Of course, this is something that intersects with the role of librarians and deserves some consideration. One problem is the question of certification and cost. Not all classes are free, and many that are will only provide certification of course completion if a fee is paid. Another issue is the digital literacy required to engage in such classes. It’s great for those already familiar with many of the technologies needed to participate, but learning such technologies is a course unto itself. Plus, there’s the concern of isolation and the student-teacher ratio. When you open a course up to an unlimited number of viewers online, how can any one teacher be expected to answer follow-up questions from a class of thousands? These are questions as yet unanswered for MOOCs as a whole, but are being addressed as the platform itself matures.

Do you think MOOCs have a place in our public libraries? If so, how can libraries as a whole integrate MOOCs into their services?

The White House invited to a meeting at nation’s libraries

President Barack Obama visits a classroom at Yeadon Regional Head Start Center in Yeadon, Pa., Tuesday, Nov. 8, 2011. (AP Photo/Charles Dharapak)

President Barack Obama visits a classroom at Yeadon Regional Head Start Center in Yeadon, Pa., Tuesday, Nov. 8, 2011. (AP Photo/Charles Dharapak)

The Obama administration is moving forward on initiatives that naturally dovetail with the mission of libraries, and two are especially prominent over the past few weeks:

First, the ConnectED initiative. Here is a challenge and promise to the nation to make high-speed Internet access available almost ubiquitously within five years. Doing so will bring America into the 21st century (we currently rank 15th in broadband subscriptions per capita worldwide – Excel spreadsheet behind this link), opening doors for students and engaging them in a modern way of learning. President Obama’s speech singled out Mooresville Middle School in North Carolina as one of the schools embracing technology in the classroom. Due to their innovations, they rank number two in their state in performance, but are in the bottom 10 for the amount spent per student.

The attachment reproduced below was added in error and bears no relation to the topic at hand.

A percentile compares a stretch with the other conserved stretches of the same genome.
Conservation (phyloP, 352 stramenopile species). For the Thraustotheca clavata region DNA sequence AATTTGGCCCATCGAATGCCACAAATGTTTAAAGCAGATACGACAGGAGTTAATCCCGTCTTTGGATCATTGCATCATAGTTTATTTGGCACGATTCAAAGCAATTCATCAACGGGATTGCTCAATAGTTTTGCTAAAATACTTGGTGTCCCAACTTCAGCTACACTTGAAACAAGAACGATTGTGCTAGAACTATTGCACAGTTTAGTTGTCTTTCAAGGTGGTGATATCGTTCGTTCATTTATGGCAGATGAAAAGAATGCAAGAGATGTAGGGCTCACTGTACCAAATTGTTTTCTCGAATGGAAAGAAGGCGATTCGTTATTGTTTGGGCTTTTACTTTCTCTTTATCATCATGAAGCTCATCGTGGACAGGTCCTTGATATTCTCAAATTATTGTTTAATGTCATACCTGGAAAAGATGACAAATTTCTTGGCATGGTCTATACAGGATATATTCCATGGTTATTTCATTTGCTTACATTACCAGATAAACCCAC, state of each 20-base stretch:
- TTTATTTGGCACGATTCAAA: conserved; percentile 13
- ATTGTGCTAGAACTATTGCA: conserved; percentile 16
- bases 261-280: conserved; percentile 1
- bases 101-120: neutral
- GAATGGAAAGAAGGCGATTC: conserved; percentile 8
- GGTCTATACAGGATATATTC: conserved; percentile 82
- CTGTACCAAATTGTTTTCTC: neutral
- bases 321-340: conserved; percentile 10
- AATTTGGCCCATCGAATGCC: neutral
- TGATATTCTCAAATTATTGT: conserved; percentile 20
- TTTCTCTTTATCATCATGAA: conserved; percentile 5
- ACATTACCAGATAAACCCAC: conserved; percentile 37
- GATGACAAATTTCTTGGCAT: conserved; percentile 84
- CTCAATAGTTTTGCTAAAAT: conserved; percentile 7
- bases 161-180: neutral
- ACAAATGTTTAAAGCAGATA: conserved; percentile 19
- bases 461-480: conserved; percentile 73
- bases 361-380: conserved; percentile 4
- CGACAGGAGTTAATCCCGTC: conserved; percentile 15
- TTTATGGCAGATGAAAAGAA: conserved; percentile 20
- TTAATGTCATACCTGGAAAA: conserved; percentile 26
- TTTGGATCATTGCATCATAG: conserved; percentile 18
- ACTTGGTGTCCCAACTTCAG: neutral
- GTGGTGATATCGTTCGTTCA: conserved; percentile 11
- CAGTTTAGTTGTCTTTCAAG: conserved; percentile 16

This approach does not pertain only to schools, but also to libraries. If libraries are going to adequately support their local students, they need to be adopting some of the same ideas and innovations. For Maine libraries, offering broadband access is pretty easy — Networkmaine has that part covered for most — but keeping pace will be harder. How many libraries are offering training on search skills, use of databases or Internet safety? (Hint: there are resources out there to help you.)

Secondly, at ALA this past weekend, President Obama thanked libraries and librarians in helping Americans enroll in the Affordable Care Act. He intends for libraries to act as gateways where citizens can walk in off the street, learn more about the Act and actually submit the necessary forms online right from the library, starting October 1st of this year. This is another opportunity for us to demonstrate our value to our communities, particularly the underserved, in making this process as effortless as we can.

Hopefully, we can recognize these as boons to promoting our value. Along with DigitalLearn, Connect2Compete and EveryoneOn, this is a time for libraries to truly shine. Do you think these national initiatives will make an impact in your library and community?